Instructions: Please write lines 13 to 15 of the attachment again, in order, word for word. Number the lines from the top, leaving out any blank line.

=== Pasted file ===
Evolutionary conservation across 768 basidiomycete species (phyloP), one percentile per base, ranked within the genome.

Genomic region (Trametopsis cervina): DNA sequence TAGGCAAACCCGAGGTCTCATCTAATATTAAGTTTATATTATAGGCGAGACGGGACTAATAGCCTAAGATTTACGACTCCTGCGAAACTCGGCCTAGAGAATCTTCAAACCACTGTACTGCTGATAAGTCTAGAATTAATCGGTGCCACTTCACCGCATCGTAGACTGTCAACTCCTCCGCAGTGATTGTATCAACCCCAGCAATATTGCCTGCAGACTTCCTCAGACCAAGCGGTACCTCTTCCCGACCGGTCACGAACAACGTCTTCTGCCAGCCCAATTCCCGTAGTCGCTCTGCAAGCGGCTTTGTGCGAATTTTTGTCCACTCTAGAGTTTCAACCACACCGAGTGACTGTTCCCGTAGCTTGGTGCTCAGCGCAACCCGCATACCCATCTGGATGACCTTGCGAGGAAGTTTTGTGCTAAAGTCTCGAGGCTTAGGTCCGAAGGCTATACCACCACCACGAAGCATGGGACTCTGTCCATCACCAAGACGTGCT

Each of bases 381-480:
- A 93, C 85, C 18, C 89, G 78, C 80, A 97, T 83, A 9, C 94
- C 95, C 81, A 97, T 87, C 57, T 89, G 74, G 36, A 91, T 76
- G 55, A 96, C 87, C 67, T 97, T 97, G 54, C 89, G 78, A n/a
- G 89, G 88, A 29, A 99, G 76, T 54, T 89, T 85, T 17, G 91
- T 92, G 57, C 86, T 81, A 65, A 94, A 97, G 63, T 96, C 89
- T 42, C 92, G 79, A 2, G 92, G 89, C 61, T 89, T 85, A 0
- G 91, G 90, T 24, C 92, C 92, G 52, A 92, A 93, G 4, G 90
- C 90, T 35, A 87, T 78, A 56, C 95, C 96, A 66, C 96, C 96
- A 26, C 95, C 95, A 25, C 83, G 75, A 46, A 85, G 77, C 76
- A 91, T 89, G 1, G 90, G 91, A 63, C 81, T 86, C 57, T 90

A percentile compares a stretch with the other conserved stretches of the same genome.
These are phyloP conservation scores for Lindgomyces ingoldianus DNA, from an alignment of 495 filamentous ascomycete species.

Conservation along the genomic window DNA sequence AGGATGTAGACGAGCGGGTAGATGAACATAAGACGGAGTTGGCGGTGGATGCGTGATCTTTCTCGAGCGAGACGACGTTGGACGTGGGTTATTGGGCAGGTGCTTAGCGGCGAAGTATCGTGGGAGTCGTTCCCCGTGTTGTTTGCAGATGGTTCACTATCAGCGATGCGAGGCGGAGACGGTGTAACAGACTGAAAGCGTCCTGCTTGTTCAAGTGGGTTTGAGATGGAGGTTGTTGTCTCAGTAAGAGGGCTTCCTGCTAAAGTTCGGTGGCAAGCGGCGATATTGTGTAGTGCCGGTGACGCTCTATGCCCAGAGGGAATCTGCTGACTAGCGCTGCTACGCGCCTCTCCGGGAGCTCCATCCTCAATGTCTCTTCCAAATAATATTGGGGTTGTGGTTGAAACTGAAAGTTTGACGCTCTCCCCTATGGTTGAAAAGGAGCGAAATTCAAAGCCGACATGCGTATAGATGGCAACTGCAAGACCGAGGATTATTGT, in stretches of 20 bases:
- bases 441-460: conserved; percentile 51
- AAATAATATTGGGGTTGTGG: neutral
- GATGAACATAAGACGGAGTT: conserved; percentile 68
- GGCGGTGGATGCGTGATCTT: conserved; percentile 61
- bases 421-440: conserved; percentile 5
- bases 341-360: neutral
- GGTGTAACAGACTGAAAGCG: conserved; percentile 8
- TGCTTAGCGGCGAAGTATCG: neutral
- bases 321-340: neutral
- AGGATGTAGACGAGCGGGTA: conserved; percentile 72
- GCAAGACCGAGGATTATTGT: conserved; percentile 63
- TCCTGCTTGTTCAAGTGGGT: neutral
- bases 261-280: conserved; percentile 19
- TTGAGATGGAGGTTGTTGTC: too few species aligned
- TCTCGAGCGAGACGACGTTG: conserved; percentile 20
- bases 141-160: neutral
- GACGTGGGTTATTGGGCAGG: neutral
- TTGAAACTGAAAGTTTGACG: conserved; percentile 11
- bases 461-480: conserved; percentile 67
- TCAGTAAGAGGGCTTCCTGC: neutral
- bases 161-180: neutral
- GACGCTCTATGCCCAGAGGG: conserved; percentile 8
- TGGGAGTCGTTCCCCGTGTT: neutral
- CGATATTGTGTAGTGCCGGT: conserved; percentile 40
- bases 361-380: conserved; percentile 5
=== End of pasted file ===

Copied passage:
- A 91, T 89, G 1, G 90, G 91, A 63, C 81, T 86, C 57, T 90

A percentile compares a stretch with the other conserved stretches of the same genome.
These are phyloP conservation scores for Lindgomyces ingoldianus DNA, from an alignment of 495 filamentous ascomycete species.